I would also suggest to limit yourself to things you actually need not
to select the whole table.
Jim Lucas wrote:
Colin Guthrie wrote:
Martin Marques wrote:
SELECT * FROM company WHERE id NOT IN (SELECT companyID FROM contacts);
Not ideal as has been mentioned else where in this thread.
I think one would have to take into account the DB type being used here.
I can have MySQL and PostgreSQL setup and running with the same table
structure (well, as close as you can get) configured with two
different databases in them.
SQL #1 SELECT *
NOT IN (
SQL #2 SELECT company.*
LEFT JOIN contacts
company.companyID = contacts.companyID
WHERE contacts.companyID IS NULL
Now, both SQL statements will perform relatively the same on either
DB's with a small data set.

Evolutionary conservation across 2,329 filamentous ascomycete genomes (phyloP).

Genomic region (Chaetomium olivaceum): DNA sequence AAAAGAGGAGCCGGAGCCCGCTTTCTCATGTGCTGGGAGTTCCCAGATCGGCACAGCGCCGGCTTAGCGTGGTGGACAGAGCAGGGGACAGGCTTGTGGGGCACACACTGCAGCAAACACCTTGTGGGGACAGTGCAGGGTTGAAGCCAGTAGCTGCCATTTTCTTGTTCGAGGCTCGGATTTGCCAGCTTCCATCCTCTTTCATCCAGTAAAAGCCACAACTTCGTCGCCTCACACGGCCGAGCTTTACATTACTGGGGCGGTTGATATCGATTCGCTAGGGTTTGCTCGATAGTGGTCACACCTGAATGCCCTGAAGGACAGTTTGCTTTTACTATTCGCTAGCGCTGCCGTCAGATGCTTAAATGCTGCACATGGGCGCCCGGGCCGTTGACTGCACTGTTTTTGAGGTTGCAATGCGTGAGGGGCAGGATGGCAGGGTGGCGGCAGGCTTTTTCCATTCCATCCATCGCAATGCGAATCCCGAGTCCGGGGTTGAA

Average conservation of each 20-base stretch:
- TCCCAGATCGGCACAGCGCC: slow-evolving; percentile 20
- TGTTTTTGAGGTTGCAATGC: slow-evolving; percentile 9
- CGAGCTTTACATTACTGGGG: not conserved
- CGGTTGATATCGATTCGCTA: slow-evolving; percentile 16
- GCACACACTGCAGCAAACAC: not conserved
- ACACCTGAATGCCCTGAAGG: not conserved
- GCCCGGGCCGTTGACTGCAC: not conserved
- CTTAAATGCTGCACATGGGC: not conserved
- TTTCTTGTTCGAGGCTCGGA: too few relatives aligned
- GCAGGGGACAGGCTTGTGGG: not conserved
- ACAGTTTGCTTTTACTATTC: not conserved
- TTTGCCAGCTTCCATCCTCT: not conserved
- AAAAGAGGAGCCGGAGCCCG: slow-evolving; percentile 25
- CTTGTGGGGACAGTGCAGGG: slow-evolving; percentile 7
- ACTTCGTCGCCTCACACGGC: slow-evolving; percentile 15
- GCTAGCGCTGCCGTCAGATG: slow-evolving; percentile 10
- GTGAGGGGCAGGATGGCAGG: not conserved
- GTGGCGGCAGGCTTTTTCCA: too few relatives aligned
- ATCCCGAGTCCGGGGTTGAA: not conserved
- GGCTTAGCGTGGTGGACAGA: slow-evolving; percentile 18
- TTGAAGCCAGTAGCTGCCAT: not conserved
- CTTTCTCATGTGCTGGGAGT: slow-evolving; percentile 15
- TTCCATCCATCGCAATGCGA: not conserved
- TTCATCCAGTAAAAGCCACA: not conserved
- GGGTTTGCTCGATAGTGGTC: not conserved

but, if you have a large data set, MySQL will benefit from having the
Sub-Query style statement
Where-as PostgreSQL will shine with the JOIN command.
This is only from my own personal testing. Mind you that I have only
been using PostgreSQL for a year or so. But one problem that I have
always ran into with MySQL is that when JOIN'ing tables that have
large data sets is a PITA.
So, if I was running MySQL, I would use SQL #1, but if I were using
PostgreSQL, I would use SQL #2
If anybody else has suggestions or comments about performance between
MySQL vs. PostgreSQL with regards to similarly formed SQL calls, I
would like to hear their experiences.
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